Excerpt from The Absolutely True Diary of a Part-Time Indian by Sherman Alexie, plus links to reviews, author biography & more

Summary |  Excerpt |  Reviews |  Beyond the Book |  Readalikes |  Genres & Themes |  Author Bio

The Absolutely True Diary of a Part-Time Indian

by Sherman Alexie

The Absolutely True Diary of a Part-Time Indian
  • Critics' Opinion:

    Readers' Opinion:

  • First Published:
    Sep 2007, 230 pages
    Paperback:
    Mar 2009, 288 pages

  • Rate this book


Book Reviewed by:
Amy Reading

Buy This Book

About this Book

Print Excerpt


Those seizures can damage your brain.

But the thing is, I was having those seizures because I already had brain damage, so I was reopening wounds each time I seized.

Yep, whenever I had a seizure, I was damaging my damage.

I haven’t had a seizure in seven years, but the doctors tell me that I am “susceptible to seizure activity.”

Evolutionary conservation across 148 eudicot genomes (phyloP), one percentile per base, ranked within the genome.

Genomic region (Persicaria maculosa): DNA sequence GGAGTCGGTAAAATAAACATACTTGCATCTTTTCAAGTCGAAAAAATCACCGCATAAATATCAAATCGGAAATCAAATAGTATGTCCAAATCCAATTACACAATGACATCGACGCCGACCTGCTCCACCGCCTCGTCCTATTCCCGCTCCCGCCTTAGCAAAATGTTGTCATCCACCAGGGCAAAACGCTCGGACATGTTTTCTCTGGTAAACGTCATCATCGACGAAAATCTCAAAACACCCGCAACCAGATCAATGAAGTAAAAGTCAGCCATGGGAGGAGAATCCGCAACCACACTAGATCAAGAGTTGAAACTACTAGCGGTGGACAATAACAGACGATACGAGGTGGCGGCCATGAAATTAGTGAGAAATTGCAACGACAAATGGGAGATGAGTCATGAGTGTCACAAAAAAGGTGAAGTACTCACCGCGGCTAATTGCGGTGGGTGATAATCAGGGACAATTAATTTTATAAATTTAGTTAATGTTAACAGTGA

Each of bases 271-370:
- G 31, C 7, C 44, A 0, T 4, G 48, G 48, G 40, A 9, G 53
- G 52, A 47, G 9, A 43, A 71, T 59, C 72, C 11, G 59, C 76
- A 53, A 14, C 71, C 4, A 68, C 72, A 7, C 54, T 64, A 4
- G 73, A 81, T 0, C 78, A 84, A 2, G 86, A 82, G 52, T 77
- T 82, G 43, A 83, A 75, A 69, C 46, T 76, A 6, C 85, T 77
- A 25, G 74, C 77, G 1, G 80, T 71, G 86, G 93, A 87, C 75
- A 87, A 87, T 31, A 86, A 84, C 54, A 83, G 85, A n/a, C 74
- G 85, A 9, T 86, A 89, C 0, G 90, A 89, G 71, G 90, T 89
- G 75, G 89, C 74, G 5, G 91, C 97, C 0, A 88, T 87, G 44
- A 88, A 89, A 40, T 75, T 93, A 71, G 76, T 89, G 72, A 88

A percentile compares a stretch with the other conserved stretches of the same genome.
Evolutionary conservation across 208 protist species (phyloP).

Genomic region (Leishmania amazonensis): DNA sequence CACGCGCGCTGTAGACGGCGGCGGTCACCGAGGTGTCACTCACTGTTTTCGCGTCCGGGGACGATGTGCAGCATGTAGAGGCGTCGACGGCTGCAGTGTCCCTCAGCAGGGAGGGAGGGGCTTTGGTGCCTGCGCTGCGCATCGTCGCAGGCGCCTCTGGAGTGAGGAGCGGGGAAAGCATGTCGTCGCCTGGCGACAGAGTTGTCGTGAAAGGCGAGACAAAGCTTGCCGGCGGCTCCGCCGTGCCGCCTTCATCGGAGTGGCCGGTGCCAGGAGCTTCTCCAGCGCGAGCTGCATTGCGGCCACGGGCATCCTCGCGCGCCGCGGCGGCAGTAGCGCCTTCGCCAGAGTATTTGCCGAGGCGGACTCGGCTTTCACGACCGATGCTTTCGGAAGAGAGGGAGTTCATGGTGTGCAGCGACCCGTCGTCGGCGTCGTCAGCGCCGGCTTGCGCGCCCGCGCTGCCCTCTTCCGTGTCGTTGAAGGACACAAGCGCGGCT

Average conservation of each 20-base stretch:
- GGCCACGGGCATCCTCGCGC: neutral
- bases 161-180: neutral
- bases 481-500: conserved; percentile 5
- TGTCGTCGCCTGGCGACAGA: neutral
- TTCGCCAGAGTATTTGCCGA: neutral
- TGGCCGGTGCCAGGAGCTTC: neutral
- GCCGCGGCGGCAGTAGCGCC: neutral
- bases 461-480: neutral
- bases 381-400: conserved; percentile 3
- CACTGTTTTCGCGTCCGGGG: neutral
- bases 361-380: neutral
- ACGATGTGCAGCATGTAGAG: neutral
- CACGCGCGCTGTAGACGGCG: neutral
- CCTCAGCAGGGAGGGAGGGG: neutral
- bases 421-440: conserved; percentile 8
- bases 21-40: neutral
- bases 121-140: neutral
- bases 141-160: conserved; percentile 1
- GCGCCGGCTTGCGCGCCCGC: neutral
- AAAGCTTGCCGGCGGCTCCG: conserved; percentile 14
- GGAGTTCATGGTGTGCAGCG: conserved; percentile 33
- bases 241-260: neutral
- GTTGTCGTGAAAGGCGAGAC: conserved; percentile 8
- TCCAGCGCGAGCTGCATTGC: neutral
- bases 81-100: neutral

Isn’t that one of the worst phrases you’ve ever heard?

Susceptible to seizure activity.

Doesn’t that just roll off the tongue like poetry?

I also had a stutter and a lisp. Or maybe I should say I had a st-st-st-st-stutter and a lissssssssththththp.

You wouldn’t think there is anything life threatening about speech impediments, but let me tell you, there is nothing more dangerous than being a kid with a stutter and a lisp.

A five-year-old is cute when he lisps and stutters. Heck, most of the big-time kid actors stuttered and lisped their way to stardom.

And, jeez, you’re still fairly cute when you’re a stuttering and lisping six-, seven-, and eight-year-old, but it’s all over when you turn nine and ten.

After that, your stutter and lisp turn you into a retard.

And if you’re fourteen years old, like me, and you’re still stuttering and lisping, then you become the biggest retard in the world.

Everybody on the rez calls me a retard about twice a day. They call me retard when they are pantsing me or stuffing my head in the toilet or just smacking me upside the head.

I’m not even writing down this story the way I actually talk, because I’d have to fill it with stutters and lisps, and then you’d be wondering why you’re reading a story written by such a retard.